Night trains are making a comeback across Europe as governments, train operators and passengers fall back in love with this clean, green, comfortable and inexpensive way to travel.
Of course, in the age of COVID, night train schedules are a bit up in the air. But once all that has been cleared up I am certain we can all enjoy a train journey to mainland continental Europe.
The very idea of a night train seems romantic, exciting, steeped in the past like some sort of Agatha Christie Orient Express relic or a Trans-Siberian epic. But for decades, as governments focused on high-speed rail and cheap flights flourished, investments in modernising night trains slowed.
Travel and sleep at the same time
Now, across Europe, the night train is back — to stay — as old routes are reopened and new cross-border services start, carrying passengers swiftly and comfortably from one city centre station to another during the course of a good night’s sleep.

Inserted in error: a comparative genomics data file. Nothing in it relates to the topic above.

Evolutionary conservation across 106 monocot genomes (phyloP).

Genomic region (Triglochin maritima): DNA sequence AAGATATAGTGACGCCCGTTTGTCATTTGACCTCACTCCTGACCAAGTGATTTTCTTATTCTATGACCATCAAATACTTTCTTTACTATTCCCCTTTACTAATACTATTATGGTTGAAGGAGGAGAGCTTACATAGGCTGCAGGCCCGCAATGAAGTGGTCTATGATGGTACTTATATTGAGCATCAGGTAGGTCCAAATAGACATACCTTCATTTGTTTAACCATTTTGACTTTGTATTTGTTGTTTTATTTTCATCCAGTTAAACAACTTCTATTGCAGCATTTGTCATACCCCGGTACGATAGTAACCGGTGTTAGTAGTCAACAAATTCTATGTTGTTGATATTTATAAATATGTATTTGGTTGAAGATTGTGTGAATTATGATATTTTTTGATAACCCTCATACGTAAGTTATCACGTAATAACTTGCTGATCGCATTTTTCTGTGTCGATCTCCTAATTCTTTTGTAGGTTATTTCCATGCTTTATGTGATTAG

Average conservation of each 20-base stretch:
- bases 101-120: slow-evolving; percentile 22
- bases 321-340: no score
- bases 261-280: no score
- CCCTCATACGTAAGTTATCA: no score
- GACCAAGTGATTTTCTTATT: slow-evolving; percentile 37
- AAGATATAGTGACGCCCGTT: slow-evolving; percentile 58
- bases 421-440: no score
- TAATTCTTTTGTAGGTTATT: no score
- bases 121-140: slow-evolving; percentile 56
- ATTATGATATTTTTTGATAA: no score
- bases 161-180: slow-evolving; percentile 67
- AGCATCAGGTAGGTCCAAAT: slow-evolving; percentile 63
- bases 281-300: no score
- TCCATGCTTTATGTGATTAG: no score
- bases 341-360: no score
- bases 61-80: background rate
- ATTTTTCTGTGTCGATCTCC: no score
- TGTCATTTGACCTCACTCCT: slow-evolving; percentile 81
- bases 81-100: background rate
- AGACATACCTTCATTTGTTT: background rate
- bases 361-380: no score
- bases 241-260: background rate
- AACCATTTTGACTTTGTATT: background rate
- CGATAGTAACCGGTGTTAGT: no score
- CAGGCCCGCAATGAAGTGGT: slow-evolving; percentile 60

France has started revitalising its night trains as part of its bailout of rail operator SNCF, with trains from Paris to Nice and Tarbes set to return by 2022, offering passengers additional options to the TGV high-speed network. The Swedish government, meanwhile, is investing in night trains from Stockholm to Hamburg and Malmö to Brussels, to run as early as 2022, from where travellers can connect into existing high-speed rail daytime services — and even other night train networks.